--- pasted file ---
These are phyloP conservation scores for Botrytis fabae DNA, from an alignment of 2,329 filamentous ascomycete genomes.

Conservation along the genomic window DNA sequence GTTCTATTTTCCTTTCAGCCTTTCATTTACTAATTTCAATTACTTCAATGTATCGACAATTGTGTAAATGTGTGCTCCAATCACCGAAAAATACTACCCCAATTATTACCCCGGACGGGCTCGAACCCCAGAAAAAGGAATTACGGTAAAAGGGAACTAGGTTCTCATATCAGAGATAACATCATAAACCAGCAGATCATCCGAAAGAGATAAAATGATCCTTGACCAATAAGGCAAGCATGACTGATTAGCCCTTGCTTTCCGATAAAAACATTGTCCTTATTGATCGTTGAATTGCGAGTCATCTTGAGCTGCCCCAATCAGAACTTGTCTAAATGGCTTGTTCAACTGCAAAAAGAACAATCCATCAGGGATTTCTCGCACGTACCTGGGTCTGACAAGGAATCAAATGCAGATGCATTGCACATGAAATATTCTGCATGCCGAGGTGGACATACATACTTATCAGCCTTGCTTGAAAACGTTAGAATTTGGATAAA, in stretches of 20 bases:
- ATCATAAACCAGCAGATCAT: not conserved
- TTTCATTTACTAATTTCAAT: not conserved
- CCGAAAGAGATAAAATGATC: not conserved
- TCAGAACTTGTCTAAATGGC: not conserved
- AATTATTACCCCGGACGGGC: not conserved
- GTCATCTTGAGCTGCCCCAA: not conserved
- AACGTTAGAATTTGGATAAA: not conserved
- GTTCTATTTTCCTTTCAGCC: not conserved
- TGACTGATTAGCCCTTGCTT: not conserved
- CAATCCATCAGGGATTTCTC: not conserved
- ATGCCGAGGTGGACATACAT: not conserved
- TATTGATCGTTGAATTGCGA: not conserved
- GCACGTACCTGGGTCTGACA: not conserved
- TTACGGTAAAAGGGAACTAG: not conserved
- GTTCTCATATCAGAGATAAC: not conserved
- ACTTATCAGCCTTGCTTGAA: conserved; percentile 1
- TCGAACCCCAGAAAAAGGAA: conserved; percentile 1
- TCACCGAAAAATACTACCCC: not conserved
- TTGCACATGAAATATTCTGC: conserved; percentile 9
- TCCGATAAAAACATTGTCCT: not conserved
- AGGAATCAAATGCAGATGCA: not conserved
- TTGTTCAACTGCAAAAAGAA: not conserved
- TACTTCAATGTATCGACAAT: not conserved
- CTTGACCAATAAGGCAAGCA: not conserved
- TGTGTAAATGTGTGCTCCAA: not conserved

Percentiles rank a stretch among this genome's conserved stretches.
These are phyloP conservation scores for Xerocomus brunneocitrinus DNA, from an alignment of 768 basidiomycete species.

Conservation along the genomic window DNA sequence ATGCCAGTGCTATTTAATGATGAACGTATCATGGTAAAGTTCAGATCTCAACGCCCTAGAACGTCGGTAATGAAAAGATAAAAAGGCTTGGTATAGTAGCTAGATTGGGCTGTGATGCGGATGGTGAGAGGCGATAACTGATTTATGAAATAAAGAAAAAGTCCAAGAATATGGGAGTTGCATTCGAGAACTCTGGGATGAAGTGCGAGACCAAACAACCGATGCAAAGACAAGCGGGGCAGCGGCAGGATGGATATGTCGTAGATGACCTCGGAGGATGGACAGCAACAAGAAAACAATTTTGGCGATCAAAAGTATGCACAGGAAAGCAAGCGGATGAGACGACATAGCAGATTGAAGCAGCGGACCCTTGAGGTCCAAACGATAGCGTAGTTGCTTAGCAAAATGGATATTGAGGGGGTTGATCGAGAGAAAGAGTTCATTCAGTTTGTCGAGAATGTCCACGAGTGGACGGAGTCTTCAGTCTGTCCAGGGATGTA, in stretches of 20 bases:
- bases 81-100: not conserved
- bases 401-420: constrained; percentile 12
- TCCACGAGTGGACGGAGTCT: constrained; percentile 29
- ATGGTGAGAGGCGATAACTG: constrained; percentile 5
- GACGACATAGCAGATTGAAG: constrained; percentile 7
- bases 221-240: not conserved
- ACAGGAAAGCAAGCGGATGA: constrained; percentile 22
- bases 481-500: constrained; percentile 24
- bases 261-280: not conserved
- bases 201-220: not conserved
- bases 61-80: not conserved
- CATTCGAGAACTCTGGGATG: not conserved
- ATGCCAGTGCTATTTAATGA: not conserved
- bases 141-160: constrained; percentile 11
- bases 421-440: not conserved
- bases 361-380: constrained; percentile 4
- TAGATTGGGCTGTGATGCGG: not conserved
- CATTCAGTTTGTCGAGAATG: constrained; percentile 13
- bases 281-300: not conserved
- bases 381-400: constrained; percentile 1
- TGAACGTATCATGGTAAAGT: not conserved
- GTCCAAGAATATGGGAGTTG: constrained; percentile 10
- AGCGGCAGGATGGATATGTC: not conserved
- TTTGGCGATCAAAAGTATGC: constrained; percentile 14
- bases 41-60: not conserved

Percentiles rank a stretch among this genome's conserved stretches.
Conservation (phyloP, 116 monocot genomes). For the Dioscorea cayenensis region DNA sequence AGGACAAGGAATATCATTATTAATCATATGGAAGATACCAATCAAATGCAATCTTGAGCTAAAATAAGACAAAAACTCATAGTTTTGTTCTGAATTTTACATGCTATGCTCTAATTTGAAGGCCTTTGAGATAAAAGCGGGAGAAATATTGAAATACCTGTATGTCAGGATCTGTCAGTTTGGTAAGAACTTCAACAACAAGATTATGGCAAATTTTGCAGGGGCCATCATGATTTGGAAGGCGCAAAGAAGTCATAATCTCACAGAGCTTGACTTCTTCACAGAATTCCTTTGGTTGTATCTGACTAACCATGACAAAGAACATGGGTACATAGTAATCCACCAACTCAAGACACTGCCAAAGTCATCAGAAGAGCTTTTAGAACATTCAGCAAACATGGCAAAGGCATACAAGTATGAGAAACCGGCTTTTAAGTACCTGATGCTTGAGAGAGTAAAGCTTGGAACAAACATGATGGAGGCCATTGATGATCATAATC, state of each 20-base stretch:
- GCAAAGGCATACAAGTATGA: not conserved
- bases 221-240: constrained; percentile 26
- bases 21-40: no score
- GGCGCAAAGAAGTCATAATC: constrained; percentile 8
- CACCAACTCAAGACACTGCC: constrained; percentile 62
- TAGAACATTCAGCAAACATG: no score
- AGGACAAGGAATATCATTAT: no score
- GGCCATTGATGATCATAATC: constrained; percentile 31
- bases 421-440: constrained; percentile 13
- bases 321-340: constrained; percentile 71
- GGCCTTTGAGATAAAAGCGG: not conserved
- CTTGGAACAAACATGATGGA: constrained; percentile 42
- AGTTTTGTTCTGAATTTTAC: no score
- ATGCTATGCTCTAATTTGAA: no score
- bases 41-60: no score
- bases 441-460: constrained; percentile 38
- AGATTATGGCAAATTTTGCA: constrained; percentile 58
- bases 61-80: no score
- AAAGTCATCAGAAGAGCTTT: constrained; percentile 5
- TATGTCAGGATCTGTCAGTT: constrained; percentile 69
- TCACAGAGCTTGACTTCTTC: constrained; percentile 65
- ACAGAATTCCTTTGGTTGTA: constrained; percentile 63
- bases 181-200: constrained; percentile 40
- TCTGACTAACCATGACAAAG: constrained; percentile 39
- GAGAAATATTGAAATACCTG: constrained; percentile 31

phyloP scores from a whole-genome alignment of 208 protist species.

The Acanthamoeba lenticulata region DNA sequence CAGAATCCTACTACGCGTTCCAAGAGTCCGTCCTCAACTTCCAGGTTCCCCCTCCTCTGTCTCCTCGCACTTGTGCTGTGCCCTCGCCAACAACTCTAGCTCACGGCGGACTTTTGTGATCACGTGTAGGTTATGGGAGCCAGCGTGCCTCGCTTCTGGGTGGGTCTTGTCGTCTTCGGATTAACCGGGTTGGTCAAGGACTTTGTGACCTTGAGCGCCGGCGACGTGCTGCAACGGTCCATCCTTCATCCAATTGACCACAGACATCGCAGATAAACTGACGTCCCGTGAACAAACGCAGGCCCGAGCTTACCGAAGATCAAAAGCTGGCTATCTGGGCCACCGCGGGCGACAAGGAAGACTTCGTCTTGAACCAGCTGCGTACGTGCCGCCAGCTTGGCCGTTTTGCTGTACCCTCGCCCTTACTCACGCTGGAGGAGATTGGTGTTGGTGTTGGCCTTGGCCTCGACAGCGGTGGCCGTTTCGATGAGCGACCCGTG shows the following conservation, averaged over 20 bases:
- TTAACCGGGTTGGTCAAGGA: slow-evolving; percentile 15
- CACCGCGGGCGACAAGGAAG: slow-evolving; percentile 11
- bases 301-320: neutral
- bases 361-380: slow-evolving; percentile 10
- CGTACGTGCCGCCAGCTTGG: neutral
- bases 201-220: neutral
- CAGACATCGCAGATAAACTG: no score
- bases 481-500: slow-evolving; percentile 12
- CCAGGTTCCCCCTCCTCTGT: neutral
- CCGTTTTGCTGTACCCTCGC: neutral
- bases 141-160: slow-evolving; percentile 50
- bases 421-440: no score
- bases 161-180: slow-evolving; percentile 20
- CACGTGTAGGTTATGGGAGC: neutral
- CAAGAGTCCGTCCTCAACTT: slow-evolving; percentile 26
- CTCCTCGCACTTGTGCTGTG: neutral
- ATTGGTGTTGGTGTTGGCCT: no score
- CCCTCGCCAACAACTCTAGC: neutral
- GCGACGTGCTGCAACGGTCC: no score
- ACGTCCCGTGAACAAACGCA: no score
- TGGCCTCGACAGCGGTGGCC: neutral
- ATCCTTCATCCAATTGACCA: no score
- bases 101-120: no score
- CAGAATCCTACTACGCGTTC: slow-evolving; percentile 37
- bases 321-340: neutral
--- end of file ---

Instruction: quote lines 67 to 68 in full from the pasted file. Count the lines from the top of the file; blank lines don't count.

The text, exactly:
- bases 321-340: constrained; percentile 71
- GGCCTTTGAGATAAAAGCGG: not conserved